I once read that the fall of the Rupee is the revenge of the Dollar and the Euro because we made underwear brands out of them. Look at what we are trying to do to the US President.
 Streetside wax museums!

 These survive on hearfelt devotee donations.


 
After walking for ages, we were stopped at a place that would open only after another hour. And there were thousands waiting in front of us. Both of us in were any mood to wait that long and walk further. The time wasted in getting there was a sunk cost. They would also not let cameras in, so that dampened my spirits too. The CD seller nearby was selling VCDs of the demolition of Babri Masjid. I bought 2 of them. They show videos of people getting shot at, fighting, getting killed, and destroying stuff. I know for sure that it was the day that alienated a good percentage of our population.

I have no opinion on all of this (I don't want to die for this, you know), except a question - why do you need a place of worship, if your heart is filled with hate?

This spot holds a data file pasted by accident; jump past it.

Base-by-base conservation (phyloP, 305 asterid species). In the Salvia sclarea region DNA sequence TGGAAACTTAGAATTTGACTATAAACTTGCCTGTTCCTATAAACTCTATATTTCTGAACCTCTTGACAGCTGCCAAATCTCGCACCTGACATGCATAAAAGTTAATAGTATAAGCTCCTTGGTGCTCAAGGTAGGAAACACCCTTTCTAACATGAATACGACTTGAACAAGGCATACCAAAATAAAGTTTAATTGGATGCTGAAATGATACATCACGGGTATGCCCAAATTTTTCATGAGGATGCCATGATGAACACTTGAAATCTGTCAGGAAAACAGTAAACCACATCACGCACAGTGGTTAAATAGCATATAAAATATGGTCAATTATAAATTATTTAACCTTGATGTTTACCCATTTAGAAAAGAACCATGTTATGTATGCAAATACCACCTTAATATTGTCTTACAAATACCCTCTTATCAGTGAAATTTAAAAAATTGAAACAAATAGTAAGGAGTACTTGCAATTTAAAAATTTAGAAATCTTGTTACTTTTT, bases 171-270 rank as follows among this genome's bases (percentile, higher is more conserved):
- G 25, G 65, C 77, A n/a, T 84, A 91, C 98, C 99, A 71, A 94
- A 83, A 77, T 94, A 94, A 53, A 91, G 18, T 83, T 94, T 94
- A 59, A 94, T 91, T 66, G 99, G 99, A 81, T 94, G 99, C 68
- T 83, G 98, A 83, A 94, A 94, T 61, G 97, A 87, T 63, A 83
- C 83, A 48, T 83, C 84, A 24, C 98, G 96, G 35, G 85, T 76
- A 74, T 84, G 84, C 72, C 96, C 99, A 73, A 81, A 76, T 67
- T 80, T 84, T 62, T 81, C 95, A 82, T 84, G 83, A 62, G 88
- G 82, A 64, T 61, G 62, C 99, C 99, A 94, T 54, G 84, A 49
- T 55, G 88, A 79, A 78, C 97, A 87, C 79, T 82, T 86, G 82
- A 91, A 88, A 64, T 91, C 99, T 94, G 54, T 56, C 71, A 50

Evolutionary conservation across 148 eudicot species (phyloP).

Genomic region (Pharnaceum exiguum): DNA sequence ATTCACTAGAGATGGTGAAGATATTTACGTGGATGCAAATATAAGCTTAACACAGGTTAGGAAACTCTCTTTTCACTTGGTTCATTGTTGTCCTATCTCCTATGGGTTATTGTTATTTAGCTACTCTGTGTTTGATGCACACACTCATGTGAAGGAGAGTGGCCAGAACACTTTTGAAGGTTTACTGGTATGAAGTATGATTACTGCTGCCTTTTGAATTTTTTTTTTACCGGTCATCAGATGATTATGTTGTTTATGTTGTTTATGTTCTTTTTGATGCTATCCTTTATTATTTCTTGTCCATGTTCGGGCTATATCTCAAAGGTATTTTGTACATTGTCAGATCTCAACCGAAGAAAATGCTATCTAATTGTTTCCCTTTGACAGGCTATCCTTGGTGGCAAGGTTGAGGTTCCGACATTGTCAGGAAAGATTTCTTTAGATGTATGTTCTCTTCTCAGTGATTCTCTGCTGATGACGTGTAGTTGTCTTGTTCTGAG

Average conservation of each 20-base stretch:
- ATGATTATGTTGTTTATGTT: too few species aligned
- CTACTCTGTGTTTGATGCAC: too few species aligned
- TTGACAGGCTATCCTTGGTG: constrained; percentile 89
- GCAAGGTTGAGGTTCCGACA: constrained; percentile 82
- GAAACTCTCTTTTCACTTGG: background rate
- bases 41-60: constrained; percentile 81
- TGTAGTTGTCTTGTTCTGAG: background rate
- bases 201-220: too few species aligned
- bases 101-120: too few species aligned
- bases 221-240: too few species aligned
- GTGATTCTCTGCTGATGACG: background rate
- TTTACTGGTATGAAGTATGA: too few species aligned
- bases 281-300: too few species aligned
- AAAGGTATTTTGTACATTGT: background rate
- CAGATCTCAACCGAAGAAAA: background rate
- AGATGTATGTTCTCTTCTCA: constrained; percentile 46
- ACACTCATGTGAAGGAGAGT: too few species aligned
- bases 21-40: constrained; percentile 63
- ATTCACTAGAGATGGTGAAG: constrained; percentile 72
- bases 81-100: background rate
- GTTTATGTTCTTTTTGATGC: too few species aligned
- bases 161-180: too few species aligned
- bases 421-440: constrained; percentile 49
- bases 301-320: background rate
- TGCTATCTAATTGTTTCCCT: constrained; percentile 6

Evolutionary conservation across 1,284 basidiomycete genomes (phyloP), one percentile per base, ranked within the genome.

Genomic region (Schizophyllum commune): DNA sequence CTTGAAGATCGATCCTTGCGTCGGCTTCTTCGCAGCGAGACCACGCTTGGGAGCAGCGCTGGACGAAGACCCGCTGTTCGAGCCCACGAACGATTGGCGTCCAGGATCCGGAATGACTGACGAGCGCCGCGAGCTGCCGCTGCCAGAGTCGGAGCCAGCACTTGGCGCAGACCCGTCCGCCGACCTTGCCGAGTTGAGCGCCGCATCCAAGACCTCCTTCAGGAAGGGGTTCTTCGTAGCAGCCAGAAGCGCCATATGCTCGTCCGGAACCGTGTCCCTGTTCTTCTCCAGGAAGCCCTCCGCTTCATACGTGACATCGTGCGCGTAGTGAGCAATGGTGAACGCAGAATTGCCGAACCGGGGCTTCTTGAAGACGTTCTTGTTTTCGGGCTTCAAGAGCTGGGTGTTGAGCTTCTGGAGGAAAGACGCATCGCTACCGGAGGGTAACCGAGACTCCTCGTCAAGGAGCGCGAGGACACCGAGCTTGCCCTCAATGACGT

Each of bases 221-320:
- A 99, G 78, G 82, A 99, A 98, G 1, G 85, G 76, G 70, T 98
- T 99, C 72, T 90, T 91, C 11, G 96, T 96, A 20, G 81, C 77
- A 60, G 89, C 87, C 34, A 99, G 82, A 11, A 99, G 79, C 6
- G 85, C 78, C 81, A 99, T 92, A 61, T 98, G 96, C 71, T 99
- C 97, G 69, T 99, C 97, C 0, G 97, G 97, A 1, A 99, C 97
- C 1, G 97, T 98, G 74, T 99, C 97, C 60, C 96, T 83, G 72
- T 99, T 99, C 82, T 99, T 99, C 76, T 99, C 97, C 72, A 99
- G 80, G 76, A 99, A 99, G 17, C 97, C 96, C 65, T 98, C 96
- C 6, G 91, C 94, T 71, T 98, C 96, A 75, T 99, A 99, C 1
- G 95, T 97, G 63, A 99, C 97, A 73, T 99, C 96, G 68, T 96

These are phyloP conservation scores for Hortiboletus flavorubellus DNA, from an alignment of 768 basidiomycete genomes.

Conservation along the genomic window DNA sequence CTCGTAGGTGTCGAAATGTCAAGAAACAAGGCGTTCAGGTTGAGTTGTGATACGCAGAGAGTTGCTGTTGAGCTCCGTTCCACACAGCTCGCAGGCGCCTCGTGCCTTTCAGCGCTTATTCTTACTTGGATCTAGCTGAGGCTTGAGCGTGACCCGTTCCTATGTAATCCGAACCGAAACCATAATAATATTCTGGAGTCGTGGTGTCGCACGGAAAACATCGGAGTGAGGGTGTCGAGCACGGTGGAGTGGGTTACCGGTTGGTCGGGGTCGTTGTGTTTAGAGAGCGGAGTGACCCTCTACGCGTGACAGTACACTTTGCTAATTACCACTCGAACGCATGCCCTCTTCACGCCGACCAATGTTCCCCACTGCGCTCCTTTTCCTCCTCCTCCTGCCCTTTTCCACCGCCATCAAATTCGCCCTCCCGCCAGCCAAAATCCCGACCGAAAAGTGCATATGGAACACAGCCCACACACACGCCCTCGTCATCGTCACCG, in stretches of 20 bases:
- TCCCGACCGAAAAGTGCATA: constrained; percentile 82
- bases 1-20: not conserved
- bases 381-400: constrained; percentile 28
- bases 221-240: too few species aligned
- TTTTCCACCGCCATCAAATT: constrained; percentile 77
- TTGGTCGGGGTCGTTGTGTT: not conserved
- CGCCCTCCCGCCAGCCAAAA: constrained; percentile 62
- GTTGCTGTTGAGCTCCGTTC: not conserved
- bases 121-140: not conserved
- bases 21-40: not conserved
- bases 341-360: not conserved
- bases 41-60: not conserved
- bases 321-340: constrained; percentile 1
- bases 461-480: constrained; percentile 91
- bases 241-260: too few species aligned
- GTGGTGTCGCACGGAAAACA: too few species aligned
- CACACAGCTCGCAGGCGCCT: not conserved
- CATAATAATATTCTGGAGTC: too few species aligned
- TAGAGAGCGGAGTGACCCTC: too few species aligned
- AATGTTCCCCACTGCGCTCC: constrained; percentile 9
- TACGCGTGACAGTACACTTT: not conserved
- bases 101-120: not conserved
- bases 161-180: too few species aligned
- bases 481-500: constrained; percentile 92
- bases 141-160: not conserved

While walking back, I saw a man pick up a fake 1000 rupee note. He laughed looking at this purse below. It said "whoever picks up this purse, is the biggest XXXfucXXX.
 
Parag se karey anurag!

On the banks of River Sarayu.
 
Boating! We voted against it. Taking a dip? We voted against it.

 I saw this typo and I crossed the one-way street to click it. And thud, I did a 360, only to see an aunty sitting on the road and to see his son in his moped a few meters ahead wondering where his mom is. I picked her up from the road (all the while she was cursing me), gave a lecture to her son about flouting one-way rules, clicked a pick, had some yummy mutton, and moved on.
 
Party sharty karenge! The Jatt look.
Mattresses as check in luggage? It happens in India!
For those who are still wondering what the Kumbh stuff is all about, we go, we take a dip in the river, and we come back. Ashte
In the flight, I checked my new altimeter, and it said I was high enough. :)

2 comments:

  1. "I checked my new altimeter, and it said I was high enough." love this line!